Philippines to acquire 10 new attack helicopters

Jul. 18, 2012

MANILA — The Philippines will acquire 10 attack helicopters starting next year in a bid to boost the capabilities of the poorly equipped military, an air force spokesman said July 18.

Italy, Britain, France, Russia and South Africa are all being eyed to supply the helicopters, Lt. Col. Miguel Okol said, although he declined to specify which models were being considered.

The brand new machines will upgrade the fleet of U.S.-made MG-520 light attack helicopters that the air force has been using since the 1990s.

“What we are going to get are armed attack helicopters … that can carry more payload than the MG-520,” Okol told AFP.

He declined to specify the cost of the acquisition but said the government had already allocated the required funds.

The new aircraft will be used for “internal security operations, border security and support operations,” he said.

The Philippines is battling communist insurgents in rural areas throughout the archipelago, as well as Muslim extremists in the troubled southern regions.

In recent months, tensions have also risen with China over conflicting territorial claims in the South China Sea, but Okol said the acquisition of the attack helicopters was unrelated.

The tensions with China have highlighted the weakness of the Philippine military, which is one of the most poorly equipped in the region, relying largely on surplus U.S. equipment.

The Philippines has been refurbishing its aging MG-520 helicopters, other military sources said.

The country has recently been stepping up its modernization efforts and plans to acquire new fighter-trainer jets and attack and transport planes by 2014, the defense secretary said earlier.

Source: Agence France Presse


Algeria orders six Super Lynx helicopters

Written by defenceWeb

Wednesday, 08 August 2012

The Algerian Navy is believed to have ordered six AgustaWestland Super Lynx 300 helicopters for its new Meko A200 class frigates.

In its results for the second quarter of 2012, Finmeccanica stated that, “the most important new orders of the period in the military-government line include the contract to supply six AW Super Lynx 300 helicopters to a key customer in the southern Mediterranean area…”.

The six Super Lynx will be built at AgustaWestland’s Yeovil factory. They are expected to operate from the Algerian Navy’s two Meko A200 frigates, which were ordered from ThyssenKrupp Marine Systems (TKMS) on March 26 this year. TKMS will supply the two frigates and six Super Lynx helicopters under the contract, which, according to Germany’s Bild, is worth more than €400 million. However, some sources suggest the deal, which includes options on two more frigates, is worth between €2.176 and €2.5 billion.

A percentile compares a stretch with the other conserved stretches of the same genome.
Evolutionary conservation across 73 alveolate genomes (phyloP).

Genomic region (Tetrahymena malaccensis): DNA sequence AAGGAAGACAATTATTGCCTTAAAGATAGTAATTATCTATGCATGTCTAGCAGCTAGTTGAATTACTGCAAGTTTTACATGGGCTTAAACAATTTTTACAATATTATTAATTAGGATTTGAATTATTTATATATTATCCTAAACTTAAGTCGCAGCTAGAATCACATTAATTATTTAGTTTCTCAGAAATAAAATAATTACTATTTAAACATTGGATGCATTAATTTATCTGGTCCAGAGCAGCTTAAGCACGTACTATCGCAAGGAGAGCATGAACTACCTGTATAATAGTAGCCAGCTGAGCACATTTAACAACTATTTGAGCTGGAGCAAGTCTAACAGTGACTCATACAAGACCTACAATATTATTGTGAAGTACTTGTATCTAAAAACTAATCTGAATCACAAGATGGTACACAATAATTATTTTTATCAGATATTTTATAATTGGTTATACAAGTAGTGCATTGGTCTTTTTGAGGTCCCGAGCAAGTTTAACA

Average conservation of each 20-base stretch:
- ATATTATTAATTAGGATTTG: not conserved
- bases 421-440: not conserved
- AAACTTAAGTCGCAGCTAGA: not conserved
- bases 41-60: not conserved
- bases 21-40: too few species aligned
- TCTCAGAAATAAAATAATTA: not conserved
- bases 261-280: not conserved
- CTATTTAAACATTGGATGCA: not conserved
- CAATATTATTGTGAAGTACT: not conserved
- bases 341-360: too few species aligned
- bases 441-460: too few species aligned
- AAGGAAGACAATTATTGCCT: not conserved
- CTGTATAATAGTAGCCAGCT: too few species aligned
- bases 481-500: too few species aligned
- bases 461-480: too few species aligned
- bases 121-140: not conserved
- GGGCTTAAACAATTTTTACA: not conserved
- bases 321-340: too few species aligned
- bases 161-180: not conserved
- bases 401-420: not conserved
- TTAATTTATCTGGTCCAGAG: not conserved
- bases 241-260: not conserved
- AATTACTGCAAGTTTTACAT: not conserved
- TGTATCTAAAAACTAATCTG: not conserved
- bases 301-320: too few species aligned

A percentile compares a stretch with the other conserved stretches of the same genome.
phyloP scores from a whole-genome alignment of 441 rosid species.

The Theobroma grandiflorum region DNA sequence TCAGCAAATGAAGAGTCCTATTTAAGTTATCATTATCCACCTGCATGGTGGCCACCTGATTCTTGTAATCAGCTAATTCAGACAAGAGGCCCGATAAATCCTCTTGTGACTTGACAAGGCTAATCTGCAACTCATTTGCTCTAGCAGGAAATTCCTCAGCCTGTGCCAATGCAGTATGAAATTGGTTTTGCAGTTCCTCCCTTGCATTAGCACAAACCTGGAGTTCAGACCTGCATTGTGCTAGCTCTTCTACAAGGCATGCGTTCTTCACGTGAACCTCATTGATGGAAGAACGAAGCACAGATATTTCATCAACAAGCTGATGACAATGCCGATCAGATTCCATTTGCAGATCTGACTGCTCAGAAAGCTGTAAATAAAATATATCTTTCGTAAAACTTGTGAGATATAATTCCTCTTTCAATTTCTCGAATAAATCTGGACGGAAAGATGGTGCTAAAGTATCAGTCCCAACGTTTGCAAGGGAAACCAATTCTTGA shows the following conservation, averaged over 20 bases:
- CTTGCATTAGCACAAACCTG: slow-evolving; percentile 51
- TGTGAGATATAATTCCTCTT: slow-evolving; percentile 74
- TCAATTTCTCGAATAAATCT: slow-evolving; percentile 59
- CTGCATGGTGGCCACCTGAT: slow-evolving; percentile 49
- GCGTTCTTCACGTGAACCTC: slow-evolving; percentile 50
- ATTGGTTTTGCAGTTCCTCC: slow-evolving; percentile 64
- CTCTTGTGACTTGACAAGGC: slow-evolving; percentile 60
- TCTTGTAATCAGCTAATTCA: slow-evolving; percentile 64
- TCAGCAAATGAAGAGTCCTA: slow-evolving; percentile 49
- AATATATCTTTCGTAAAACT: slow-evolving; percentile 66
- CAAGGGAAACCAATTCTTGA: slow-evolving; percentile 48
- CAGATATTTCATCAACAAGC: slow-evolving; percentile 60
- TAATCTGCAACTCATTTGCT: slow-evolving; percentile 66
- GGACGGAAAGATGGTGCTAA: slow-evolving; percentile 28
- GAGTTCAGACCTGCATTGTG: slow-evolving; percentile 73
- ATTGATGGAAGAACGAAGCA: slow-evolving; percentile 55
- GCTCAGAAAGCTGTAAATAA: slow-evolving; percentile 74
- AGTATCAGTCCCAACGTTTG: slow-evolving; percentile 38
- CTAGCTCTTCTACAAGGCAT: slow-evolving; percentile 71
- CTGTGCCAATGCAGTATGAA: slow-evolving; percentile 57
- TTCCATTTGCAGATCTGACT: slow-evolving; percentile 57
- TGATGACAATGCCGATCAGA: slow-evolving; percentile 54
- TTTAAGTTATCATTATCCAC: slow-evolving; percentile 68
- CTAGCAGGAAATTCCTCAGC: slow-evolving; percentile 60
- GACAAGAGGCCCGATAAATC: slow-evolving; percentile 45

The Super Lynx order follows on from a November 2007 deal for four Super Lynx Mk 130 and six AW101 Mk 610 Merlin helicopters. The aircraft were purchased for search and rescue – the AW101s feature 360 degree search radars and forward looking infrared/electro optical turrets under their noses.

Algerian crews were trained in Cornwall in the UK, with the first Lynx flying by February 2010 and the first Merlin commencing training flights in May. All the aircraft from this deal are believed to have been delivered and are fully operational. The fourth and final Super Lynx Mk 130 was delivered in January this year, after the first two were delivered in September 2010, followed by the third in February 2011.

Algeria has requested that its helicopter deals with AgustaWestland remain confidential and the Finmeccanica company does not comment on any Algerian acquisitions. However, it is believed that Algeria is acquiring at least 80 helicopters from AgustaWestland. These will be used by its armed forces, paramilitary forces and emergency forces and are being procured through the Algerian Ministry of Defence.

Algeria is procuring 30 AW109 Light Utility Helicopters and 42 AW101s for the paramilitary Gendarmerie Nationale, according to Arabian Aerospace. The magazine believes that 15 AW109s will be supplied to the Gendarmerie, ten to the Unite Aerienne de la Surete Nationale police service and five AW139s to the Protection Civile organisation responsible for emergencies such as fires.

A second batch of helicopters will reportedly consist of 10-15 AW101s for the Gendarmerie while a third phase will see 27-32 AW101s and 15 AW109s being assembled locally. The first two of five AW139s was delivered to the Protection Civile in February this year, according to Air Forces Monthly.

Finmeccanica’s results also made mention of a contract to supply five AW169s to a United Arab Emirates governmental customer; orders to supply two law enforcement-configured AW139 helicopters to the Japanese National Police Agency and the contract to supply one AW109 helicopter to the Chilean military police.